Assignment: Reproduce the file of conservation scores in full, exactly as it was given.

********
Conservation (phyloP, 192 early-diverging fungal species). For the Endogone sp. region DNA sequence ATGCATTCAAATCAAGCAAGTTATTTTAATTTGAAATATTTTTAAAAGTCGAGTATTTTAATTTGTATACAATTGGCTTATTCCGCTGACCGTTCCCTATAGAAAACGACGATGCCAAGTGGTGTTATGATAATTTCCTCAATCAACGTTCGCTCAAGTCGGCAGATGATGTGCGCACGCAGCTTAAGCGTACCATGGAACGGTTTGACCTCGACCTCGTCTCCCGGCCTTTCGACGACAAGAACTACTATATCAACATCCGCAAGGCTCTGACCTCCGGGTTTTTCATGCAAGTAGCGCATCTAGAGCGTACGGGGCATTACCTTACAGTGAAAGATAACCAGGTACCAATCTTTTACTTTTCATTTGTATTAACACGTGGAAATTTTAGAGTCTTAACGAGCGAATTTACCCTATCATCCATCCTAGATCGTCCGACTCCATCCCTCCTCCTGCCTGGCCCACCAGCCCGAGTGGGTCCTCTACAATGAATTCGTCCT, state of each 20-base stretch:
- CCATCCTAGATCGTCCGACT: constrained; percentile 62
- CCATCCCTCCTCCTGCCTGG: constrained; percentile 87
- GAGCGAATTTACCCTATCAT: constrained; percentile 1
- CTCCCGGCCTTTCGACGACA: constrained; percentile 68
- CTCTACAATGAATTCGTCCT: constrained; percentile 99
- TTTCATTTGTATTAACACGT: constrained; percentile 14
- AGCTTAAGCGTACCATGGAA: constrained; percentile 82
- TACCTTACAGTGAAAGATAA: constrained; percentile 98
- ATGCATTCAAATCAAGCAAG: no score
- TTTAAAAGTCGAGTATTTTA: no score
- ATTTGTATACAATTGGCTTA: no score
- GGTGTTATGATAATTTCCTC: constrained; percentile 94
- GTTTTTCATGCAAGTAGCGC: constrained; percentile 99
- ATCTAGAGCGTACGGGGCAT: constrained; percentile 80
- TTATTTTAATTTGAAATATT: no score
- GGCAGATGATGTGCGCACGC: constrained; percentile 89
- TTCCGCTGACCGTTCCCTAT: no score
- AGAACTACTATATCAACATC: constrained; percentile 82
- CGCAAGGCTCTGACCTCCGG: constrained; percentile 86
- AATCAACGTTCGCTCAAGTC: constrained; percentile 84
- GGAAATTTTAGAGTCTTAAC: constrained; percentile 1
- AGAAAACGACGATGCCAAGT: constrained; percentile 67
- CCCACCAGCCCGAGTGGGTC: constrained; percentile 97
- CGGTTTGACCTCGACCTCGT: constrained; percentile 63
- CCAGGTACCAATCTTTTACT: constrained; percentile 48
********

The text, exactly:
Conservation (phyloP, 192 early-diverging fungal species). For the Endogone sp. region DNA sequence ATGCATTCAAATCAAGCAAGTTATTTTAATTTGAAATATTTTTAAAAGTCGAGTATTTTAATTTGTATACAATTGGCTTATTCCGCTGACCGTTCCCTATAGAAAACGACGATGCCAAGTGGTGTTATGATAATTTCCTCAATCAACGTTCGCTCAAGTCGGCAGATGATGTGCGCACGCAGCTTAAGCGTACCATGGAACGGTTTGACCTCGACCTCGTCTCCCGGCCTTTCGACGACAAGAACTACTATATCAACATCCGCAAGGCTCTGACCTCCGGGTTTTTCATGCAAGTAGCGCATCTAGAGCGTACGGGGCATTACCTTACAGTGAAAGATAACCAGGTACCAATCTTTTACTTTTCATTTGTATTAACACGTGGAAATTTTAGAGTCTTAACGAGCGAATTTACCCTATCATCCATCCTAGATCGTCCGACTCCATCCCTCCTCCTGCCTGGCCCACCAGCCCGAGTGGGTCCTCTACAATGAATTCGTCCT, state of each 20-base stretch:
- CCATCCTAGATCGTCCGACT: constrained; percentile 62
- CCATCCCTCCTCCTGCCTGG: constrained; percentile 87
- GAGCGAATTTACCCTATCAT: constrained; percentile 1
- CTCCCGGCCTTTCGACGACA: constrained; percentile 68
- CTCTACAATGAATTCGTCCT: constrained; percentile 99
- TTTCATTTGTATTAACACGT: constrained; percentile 14
- AGCTTAAGCGTACCATGGAA: constrained; percentile 82
- TACCTTACAGTGAAAGATAA: constrained; percentile 98
- ATGCATTCAAATCAAGCAAG: no score
- TTTAAAAGTCGAGTATTTTA: no score
- ATTTGTATACAATTGGCTTA: no score
- GGTGTTATGATAATTTCCTC: constrained; percentile 94
- GTTTTTCATGCAAGTAGCGC: constrained; percentile 99
- ATCTAGAGCGTACGGGGCAT: constrained; percentile 80
- TTATTTTAATTTGAAATATT: no score
- GGCAGATGATGTGCGCACGC: constrained; percentile 89
- TTCCGCTGACCGTTCCCTAT: no score
- AGAACTACTATATCAACATC: constrained; percentile 82
- CGCAAGGCTCTGACCTCCGG: constrained; percentile 86
- AATCAACGTTCGCTCAAGTC: constrained; percentile 84
- GGAAATTTTAGAGTCTTAAC: constrained; percentile 1
- AGAAAACGACGATGCCAAGT: constrained; percentile 67
- CCCACCAGCCCGAGTGGGTC: constrained; percentile 97
- CGGTTTGACCTCGACCTCGT: constrained; percentile 63
- CCAGGTACCAATCTTTTACT: constrained; percentile 48